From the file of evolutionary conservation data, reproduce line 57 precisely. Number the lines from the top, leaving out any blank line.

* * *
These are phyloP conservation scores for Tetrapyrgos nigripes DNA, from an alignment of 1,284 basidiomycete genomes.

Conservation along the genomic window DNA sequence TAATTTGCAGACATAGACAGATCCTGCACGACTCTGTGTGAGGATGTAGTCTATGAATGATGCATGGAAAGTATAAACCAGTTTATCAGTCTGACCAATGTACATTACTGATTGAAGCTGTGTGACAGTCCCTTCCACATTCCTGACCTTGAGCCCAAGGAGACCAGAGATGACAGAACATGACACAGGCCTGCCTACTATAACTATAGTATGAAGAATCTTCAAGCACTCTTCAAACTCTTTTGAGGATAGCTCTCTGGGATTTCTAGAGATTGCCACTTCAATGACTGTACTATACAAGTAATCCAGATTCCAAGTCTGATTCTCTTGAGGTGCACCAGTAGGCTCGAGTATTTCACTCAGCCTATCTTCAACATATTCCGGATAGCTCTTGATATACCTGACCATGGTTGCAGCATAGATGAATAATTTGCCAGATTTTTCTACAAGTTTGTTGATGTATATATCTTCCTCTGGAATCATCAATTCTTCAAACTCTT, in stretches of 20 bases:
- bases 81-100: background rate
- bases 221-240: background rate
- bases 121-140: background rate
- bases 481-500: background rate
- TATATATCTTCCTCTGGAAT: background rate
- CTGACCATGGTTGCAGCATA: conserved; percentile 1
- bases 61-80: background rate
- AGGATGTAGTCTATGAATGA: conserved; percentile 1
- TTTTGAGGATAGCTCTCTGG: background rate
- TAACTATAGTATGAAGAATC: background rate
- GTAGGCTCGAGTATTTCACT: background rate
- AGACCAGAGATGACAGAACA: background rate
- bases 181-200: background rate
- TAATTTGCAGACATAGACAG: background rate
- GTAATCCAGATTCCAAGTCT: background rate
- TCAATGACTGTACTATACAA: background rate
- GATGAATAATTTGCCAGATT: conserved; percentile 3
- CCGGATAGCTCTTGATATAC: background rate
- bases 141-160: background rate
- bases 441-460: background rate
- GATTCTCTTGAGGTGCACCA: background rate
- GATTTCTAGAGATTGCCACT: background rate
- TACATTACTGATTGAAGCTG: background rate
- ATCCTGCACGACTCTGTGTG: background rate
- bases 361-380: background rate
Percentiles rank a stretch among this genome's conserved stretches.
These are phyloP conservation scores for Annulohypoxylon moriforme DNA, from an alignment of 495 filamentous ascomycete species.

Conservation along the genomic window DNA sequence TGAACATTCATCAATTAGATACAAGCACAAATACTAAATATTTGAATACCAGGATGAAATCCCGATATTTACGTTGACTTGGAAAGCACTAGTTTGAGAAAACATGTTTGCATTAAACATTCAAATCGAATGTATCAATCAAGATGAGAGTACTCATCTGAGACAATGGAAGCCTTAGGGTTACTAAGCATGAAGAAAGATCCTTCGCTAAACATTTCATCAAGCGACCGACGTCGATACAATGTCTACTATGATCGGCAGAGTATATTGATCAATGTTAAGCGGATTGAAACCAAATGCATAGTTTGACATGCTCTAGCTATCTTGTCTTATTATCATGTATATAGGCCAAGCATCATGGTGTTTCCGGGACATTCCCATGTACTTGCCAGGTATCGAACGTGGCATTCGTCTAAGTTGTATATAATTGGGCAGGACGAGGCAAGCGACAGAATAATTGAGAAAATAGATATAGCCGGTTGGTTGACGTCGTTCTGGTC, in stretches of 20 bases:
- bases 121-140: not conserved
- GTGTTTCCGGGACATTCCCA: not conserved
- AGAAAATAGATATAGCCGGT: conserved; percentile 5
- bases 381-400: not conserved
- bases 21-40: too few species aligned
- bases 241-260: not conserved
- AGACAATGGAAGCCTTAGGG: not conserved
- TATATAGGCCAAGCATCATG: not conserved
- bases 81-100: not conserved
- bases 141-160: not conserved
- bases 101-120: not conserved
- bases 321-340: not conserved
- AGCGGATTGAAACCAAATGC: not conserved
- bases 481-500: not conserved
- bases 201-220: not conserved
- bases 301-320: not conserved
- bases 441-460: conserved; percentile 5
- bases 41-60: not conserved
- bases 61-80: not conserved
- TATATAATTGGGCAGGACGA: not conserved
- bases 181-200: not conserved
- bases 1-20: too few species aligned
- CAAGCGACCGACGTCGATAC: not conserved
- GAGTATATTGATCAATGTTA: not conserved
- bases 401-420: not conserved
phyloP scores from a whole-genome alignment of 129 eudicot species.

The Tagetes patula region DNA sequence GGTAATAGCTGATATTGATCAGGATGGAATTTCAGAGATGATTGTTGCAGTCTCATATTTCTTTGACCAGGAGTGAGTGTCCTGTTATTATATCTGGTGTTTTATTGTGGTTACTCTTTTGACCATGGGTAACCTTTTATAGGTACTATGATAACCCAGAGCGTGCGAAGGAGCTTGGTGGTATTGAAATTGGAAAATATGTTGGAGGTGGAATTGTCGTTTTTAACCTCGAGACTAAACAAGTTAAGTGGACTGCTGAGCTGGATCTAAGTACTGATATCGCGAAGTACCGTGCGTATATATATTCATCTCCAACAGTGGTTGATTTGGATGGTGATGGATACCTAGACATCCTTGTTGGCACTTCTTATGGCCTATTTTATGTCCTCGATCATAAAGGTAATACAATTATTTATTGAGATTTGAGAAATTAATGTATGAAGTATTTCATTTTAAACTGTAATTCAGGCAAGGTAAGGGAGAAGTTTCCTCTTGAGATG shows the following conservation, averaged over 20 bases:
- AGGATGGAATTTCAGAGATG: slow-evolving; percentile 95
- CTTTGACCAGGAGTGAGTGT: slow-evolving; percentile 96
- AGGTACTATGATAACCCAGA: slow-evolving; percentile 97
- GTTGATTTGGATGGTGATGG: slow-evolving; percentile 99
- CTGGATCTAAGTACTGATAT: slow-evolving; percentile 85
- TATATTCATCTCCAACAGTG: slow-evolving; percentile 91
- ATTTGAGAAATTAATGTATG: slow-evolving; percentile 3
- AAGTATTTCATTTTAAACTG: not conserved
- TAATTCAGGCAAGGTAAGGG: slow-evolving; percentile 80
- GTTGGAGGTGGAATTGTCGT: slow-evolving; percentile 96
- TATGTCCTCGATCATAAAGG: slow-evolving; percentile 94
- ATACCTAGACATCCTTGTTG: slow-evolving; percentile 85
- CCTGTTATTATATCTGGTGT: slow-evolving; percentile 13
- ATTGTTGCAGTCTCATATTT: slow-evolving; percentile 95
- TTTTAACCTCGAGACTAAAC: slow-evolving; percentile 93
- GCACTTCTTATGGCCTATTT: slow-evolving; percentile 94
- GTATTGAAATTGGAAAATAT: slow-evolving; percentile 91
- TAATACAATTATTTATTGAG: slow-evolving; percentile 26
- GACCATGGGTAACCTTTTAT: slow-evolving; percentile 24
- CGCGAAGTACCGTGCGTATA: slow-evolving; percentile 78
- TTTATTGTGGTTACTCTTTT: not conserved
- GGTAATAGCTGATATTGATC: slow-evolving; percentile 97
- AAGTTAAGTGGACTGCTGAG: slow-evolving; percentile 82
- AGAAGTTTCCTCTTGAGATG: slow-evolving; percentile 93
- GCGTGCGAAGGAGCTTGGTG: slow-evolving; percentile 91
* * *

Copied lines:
The Tagetes patula region DNA sequence GGTAATAGCTGATATTGATCAGGATGGAATTTCAGAGATGATTGTTGCAGTCTCATATTTCTTTGACCAGGAGTGAGTGTCCTGTTATTATATCTGGTGTTTTATTGTGGTTACTCTTTTGACCATGGGTAACCTTTTATAGGTACTATGATAACCCAGAGCGTGCGAAGGAGCTTGGTGGTATTGAAATTGGAAAATATGTTGGAGGTGGAATTGTCGTTTTTAACCTCGAGACTAAACAAGTTAAGTGGACTGCTGAGCTGGATCTAAGTACTGATATCGCGAAGTACCGTGCGTATATATATTCATCTCCAACAGTGGTTGATTTGGATGGTGATGGATACCTAGACATCCTTGTTGGCACTTCTTATGGCCTATTTTATGTCCTCGATCATAAAGGTAATACAATTATTTATTGAGATTTGAGAAATTAATGTATGAAGTATTTCATTTTAAACTGTAATTCAGGCAAGGTAAGGGAGAAGTTTCCTCTTGAGATG shows the following conservation, averaged over 20 bases: